So, If you are interested in a YA that is full of suspense, has a satisfying but ultimately unpredicted ending, readable (by this I mean it is not saturated with dramatic pretentious language like many books are today), and is a concoction of various genres (romance, contemporary, science fiction) then this novel is definitely for you!

 

Fire Colour One by Jenny Valentine

A courageous, remarkable novel about family relationships.

Iris doesn’t know her father, Ernest; he left Iris’ mother, Hannah, before Iris can even remember. But that’s alright; life for her certainly isn’t perfect but Iris has her best friend Thurston to see her through things, and anyway, she hasn’t heard from Ernest in over 10 years.

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Iris’ mother, Hannah and her boyfriend, Lowell, are drowning in debt and are struggling to keep up the facade of being an extravagant and thriving family. Yet, despite their finical status, they continue to uphold this illusion. They have to; Hannah’s obsession with luxurious fashion must be maintained, and visiting casting directors won’t hire Lowell if they look like they are sinking into the depths of poverty.

So when Hannah hears that Ernest, Iris’ father, is dying, she jumps at the opportunity to see him. Why? Ernest is a millionaire and she is keen on snatching a large proportion of his wealth through her daughter, as soon as he is dead, so that Hannah can continue to live in the upper echelons of L.A society.

Iris reluctantly comes, after all Hannah can’t visit without her, and is surprised. The walls of Ernest’s humble house are covered in priceless masterpieces. They are all there; Picasso, Rembrandt, Van Gogh, Renoir. But once Iris peers past these incredible paintings into her father’s eyes, she discovers an unbelievable truth.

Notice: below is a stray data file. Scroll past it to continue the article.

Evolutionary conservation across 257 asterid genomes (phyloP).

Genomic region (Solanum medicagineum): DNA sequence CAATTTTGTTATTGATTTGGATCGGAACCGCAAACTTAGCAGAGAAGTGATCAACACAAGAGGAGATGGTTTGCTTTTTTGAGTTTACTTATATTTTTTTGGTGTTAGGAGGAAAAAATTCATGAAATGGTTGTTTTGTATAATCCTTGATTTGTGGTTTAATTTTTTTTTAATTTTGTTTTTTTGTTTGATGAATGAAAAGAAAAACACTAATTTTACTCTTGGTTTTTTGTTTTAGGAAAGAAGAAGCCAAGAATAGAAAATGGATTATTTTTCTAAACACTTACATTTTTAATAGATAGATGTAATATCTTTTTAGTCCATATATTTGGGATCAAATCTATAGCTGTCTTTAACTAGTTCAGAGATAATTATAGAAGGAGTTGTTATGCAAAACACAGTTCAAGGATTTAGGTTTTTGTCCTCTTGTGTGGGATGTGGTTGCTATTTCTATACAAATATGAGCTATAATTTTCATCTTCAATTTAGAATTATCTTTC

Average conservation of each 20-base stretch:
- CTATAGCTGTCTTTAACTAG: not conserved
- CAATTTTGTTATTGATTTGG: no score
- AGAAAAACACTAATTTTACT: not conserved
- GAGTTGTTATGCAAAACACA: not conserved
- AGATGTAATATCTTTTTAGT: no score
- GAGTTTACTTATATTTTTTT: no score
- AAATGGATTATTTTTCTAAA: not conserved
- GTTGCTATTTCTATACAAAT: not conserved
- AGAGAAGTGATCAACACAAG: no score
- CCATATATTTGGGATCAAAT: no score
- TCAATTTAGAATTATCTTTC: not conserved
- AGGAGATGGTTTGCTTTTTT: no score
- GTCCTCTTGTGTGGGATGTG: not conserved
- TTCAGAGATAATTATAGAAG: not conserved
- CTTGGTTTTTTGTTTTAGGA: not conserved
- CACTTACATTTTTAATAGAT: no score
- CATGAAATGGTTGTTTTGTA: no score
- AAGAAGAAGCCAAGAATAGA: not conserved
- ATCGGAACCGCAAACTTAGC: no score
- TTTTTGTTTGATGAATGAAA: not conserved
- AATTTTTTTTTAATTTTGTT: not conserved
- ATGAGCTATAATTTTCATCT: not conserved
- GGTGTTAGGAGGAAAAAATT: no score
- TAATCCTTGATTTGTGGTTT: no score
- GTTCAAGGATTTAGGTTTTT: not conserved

I liked the characters in this novel because of their rich personalities; Iris is a pyromaniac, and devotes her free time either to setting fires, or spending it with her older creative yet homeless best friend Thurston.

Thurston appears to have a mysterious, innovative character and an intriguing past. However, he had no clear role in the novel except as the one person who Iris is emotionally attached to, as well as a shadow to Iris’ father (both are characters she nearly loses as they temporarily disappear). But unfortunately he plays no outstanding role bar him cameoing in several of her flashbacks; it is a shame because there is no obvious significance in his role generally (*spoiler* except at the end, but it didn’t necessarily have to be Thurston who made the final bid for Fire Colour One. Yes, it was a pleasant touch that it was him, but it wasn’t a character specific role; anyone could have done it).

Hannah is Iris’ self-indulgent mother, and is determined to accumulate as much of Ernest’s wealth as possible, in order to launch her out of debt and ricochet her and her like-minded boyfriend Lowell, back into the life oozing with luxury. Hannah is similar to greedy stepmothers in fairytales; portrayed hyperbolically and one dimensionally. She has a truly despicable character but has been depicted too brashly, and seems to have an unrealistic character.

The novel read easily and amiably, but too often did I find blatant cliches, which were, frankly, a disappointment. On the other hand, there were incredible lines of literatures scattered around, and it felt wonderful reading them. So, in the sense of the actual writing, there was much divergence. The main theme is novel is relationships, so there is exploration of that in most of the chapters, as well as the theme of family. In Iris’ case, her real family offer no comfort, so the reader observes her try to piece her own version of a family, albeit unrelated through blood, together.

The plot unfurls through the eyes of Iris and there is a clear direction, although it is frequently punctuated with fragments of the past, which adds complexity (but I think that without these occasionally irrelevant dips into history, the novel would also be extremely short, because without the buffering of these accounts, relatively little happens). I thought the ending was cunning and satisfying, but various important pieces of information were brutally shoved upon the reader in the closing pages.

This novel has been nominated for the CILIP Carnegie Medal, and therefore is predominantly aimed at the younger spectrum of teenage readers. I agree with this, because the language and use of stylistic devices is recurrently simplistic. Having said that, it was an enjoyable, light, minimal attention required holiday read!